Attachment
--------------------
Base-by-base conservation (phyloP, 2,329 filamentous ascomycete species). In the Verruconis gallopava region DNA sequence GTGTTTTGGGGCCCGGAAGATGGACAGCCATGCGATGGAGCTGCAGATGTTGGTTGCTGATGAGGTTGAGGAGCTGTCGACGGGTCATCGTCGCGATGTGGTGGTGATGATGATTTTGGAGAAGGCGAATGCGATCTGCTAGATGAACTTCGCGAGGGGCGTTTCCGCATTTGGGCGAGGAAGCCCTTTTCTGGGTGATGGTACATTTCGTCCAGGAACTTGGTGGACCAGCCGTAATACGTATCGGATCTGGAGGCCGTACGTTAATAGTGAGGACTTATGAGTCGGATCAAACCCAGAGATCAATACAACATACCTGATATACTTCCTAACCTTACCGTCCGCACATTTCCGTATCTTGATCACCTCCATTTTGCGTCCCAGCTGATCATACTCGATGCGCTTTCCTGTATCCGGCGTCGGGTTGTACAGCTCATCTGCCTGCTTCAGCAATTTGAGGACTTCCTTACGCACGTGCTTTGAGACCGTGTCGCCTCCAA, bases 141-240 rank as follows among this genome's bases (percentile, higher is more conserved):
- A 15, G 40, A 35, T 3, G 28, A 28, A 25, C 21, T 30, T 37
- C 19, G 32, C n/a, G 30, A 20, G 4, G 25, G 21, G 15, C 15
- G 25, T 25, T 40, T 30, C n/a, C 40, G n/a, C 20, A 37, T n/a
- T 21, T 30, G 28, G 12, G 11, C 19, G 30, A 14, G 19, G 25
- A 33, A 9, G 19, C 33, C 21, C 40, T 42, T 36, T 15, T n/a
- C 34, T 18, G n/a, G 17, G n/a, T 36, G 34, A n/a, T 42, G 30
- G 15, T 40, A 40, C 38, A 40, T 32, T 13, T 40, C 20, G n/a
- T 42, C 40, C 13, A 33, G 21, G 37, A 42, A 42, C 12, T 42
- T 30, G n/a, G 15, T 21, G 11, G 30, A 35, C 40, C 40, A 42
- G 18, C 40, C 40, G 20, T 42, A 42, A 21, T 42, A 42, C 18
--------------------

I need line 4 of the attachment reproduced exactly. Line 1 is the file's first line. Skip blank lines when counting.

- G 25, T 25, T 40, T 30, C n/a, C 40, G n/a, C 20, A 37, T n/a